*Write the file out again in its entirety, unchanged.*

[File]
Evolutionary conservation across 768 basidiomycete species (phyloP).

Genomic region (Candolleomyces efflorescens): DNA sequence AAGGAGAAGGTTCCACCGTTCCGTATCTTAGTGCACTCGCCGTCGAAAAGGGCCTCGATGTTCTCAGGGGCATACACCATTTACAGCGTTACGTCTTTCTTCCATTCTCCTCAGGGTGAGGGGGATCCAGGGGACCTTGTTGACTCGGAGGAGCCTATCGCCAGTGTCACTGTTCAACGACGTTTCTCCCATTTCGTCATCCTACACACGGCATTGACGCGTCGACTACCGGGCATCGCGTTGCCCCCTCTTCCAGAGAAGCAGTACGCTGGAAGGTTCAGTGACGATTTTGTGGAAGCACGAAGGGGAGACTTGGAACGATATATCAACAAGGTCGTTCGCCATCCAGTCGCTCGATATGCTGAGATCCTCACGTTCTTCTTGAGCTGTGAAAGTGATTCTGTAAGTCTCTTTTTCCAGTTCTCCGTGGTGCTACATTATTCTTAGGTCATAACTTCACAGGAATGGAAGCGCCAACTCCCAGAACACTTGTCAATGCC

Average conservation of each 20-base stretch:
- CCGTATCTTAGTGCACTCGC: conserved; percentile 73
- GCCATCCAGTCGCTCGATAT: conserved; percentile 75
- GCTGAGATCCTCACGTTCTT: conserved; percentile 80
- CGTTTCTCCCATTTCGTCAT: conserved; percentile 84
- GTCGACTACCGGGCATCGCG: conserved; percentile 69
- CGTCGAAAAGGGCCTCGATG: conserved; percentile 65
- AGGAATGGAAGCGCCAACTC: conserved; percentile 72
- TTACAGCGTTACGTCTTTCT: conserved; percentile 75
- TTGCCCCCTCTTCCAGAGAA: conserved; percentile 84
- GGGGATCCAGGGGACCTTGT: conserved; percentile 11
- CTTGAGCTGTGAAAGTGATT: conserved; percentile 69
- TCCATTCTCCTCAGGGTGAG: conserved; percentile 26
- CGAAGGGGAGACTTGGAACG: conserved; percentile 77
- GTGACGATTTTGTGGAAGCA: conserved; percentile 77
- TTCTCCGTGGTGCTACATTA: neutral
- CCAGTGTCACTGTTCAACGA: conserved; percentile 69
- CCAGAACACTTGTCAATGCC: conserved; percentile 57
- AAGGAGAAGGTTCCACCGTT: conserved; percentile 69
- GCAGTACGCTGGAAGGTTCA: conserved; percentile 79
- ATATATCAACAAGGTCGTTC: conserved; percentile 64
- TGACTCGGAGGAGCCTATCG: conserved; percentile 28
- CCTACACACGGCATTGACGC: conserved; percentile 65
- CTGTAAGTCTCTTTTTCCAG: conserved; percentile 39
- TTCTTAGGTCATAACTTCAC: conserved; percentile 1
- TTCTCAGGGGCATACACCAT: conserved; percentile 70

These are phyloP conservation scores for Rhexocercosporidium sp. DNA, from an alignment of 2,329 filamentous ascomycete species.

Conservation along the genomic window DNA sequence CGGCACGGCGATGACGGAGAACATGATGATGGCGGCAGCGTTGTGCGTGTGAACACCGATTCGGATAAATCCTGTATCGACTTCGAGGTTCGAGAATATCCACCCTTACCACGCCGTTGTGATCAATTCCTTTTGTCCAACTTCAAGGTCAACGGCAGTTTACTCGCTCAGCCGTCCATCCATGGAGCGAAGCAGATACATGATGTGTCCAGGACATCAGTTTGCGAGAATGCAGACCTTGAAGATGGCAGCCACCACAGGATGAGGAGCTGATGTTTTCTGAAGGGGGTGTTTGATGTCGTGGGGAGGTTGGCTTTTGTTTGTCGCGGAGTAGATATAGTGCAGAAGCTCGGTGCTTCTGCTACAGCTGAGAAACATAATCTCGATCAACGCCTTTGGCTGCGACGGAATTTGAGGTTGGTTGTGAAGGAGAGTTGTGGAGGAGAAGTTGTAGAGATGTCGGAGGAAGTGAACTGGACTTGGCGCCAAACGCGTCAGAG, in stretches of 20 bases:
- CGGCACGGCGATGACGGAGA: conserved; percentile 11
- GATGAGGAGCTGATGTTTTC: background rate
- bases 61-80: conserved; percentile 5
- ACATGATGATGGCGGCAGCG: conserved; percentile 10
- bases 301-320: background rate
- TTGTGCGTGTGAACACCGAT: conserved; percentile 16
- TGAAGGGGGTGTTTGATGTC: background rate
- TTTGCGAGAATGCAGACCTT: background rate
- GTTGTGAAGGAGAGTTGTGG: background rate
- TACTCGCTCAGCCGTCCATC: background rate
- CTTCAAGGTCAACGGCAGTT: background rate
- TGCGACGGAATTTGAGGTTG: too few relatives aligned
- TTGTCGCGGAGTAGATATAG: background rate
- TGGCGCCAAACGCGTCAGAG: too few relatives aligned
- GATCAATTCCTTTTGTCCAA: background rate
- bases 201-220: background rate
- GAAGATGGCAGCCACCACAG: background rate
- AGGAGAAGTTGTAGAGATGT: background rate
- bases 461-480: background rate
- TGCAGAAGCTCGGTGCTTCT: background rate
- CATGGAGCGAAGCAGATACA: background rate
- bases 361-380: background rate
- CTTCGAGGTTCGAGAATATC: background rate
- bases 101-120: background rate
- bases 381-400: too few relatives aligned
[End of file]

Evolutionary conservation across 768 basidiomycete species (phyloP).

Genomic region (Candolleomyces efflorescens): DNA sequence AAGGAGAAGGTTCCACCGTTCCGTATCTTAGTGCACTCGCCGTCGAAAAGGGCCTCGATGTTCTCAGGGGCATACACCATTTACAGCGTTACGTCTTTCTTCCATTCTCCTCAGGGTGAGGGGGATCCAGGGGACCTTGTTGACTCGGAGGAGCCTATCGCCAGTGTCACTGTTCAACGACGTTTCTCCCATTTCGTCATCCTACACACGGCATTGACGCGTCGACTACCGGGCATCGCGTTGCCCCCTCTTCCAGAGAAGCAGTACGCTGGAAGGTTCAGTGACGATTTTGTGGAAGCACGAAGGGGAGACTTGGAACGATATATCAACAAGGTCGTTCGCCATCCAGTCGCTCGATATGCTGAGATCCTCACGTTCTTCTTGAGCTGTGAAAGTGATTCTGTAAGTCTCTTTTTCCAGTTCTCCGTGGTGCTACATTATTCTTAGGTCATAACTTCACAGGAATGGAAGCGCCAACTCCCAGAACACTTGTCAATGCC

Average conservation of each 20-base stretch:
- CCGTATCTTAGTGCACTCGC: conserved; percentile 73
- GCCATCCAGTCGCTCGATAT: conserved; percentile 75
- GCTGAGATCCTCACGTTCTT: conserved; percentile 80
- CGTTTCTCCCATTTCGTCAT: conserved; percentile 84
- GTCGACTACCGGGCATCGCG: conserved; percentile 69
- CGTCGAAAAGGGCCTCGATG: conserved; percentile 65
- AGGAATGGAAGCGCCAACTC: conserved; percentile 72
- TTACAGCGTTACGTCTTTCT: conserved; percentile 75
- TTGCCCCCTCTTCCAGAGAA: conserved; percentile 84
- GGGGATCCAGGGGACCTTGT: conserved; percentile 11
- CTTGAGCTGTGAAAGTGATT: conserved; percentile 69
- TCCATTCTCCTCAGGGTGAG: conserved; percentile 26
- CGAAGGGGAGACTTGGAACG: conserved; percentile 77
- GTGACGATTTTGTGGAAGCA: conserved; percentile 77
- TTCTCCGTGGTGCTACATTA: neutral
- CCAGTGTCACTGTTCAACGA: conserved; percentile 69
- CCAGAACACTTGTCAATGCC: conserved; percentile 57
- AAGGAGAAGGTTCCACCGTT: conserved; percentile 69
- GCAGTACGCTGGAAGGTTCA: conserved; percentile 79
- ATATATCAACAAGGTCGTTC: conserved; percentile 64
- TGACTCGGAGGAGCCTATCG: conserved; percentile 28
- CCTACACACGGCATTGACGC: conserved; percentile 65
- CTGTAAGTCTCTTTTTCCAG: conserved; percentile 39
- TTCTTAGGTCATAACTTCAC: conserved; percentile 1
- TTCTCAGGGGCATACACCAT: conserved; percentile 70

These are phyloP conservation scores for Rhexocercosporidium sp. DNA, from an alignment of 2,329 filamentous ascomycete species.

Conservation along the genomic window DNA sequence CGGCACGGCGATGACGGAGAACATGATGATGGCGGCAGCGTTGTGCGTGTGAACACCGATTCGGATAAATCCTGTATCGACTTCGAGGTTCGAGAATATCCACCCTTACCACGCCGTTGTGATCAATTCCTTTTGTCCAACTTCAAGGTCAACGGCAGTTTACTCGCTCAGCCGTCCATCCATGGAGCGAAGCAGATACATGATGTGTCCAGGACATCAGTTTGCGAGAATGCAGACCTTGAAGATGGCAGCCACCACAGGATGAGGAGCTGATGTTTTCTGAAGGGGGTGTTTGATGTCGTGGGGAGGTTGGCTTTTGTTTGTCGCGGAGTAGATATAGTGCAGAAGCTCGGTGCTTCTGCTACAGCTGAGAAACATAATCTCGATCAACGCCTTTGGCTGCGACGGAATTTGAGGTTGGTTGTGAAGGAGAGTTGTGGAGGAGAAGTTGTAGAGATGTCGGAGGAAGTGAACTGGACTTGGCGCCAAACGCGTCAGAG, in stretches of 20 bases:
- CGGCACGGCGATGACGGAGA: conserved; percentile 11
- GATGAGGAGCTGATGTTTTC: background rate
- bases 61-80: conserved; percentile 5
- ACATGATGATGGCGGCAGCG: conserved; percentile 10
- bases 301-320: background rate
- TTGTGCGTGTGAACACCGAT: conserved; percentile 16
- TGAAGGGGGTGTTTGATGTC: background rate
- TTTGCGAGAATGCAGACCTT: background rate
- GTTGTGAAGGAGAGTTGTGG: background rate
- TACTCGCTCAGCCGTCCATC: background rate
- CTTCAAGGTCAACGGCAGTT: background rate
- TGCGACGGAATTTGAGGTTG: too few relatives aligned
- TTGTCGCGGAGTAGATATAG: background rate
- TGGCGCCAAACGCGTCAGAG: too few relatives aligned
- GATCAATTCCTTTTGTCCAA: background rate
- bases 201-220: background rate
- GAAGATGGCAGCCACCACAG: background rate
- AGGAGAAGTTGTAGAGATGT: background rate
- bases 461-480: background rate
- TGCAGAAGCTCGGTGCTTCT: background rate
- CATGGAGCGAAGCAGATACA: background rate
- bases 361-380: background rate
- CTTCGAGGTTCGAGAATATC: background rate
- bases 101-120: background rate
- bases 381-400: too few relatives aligned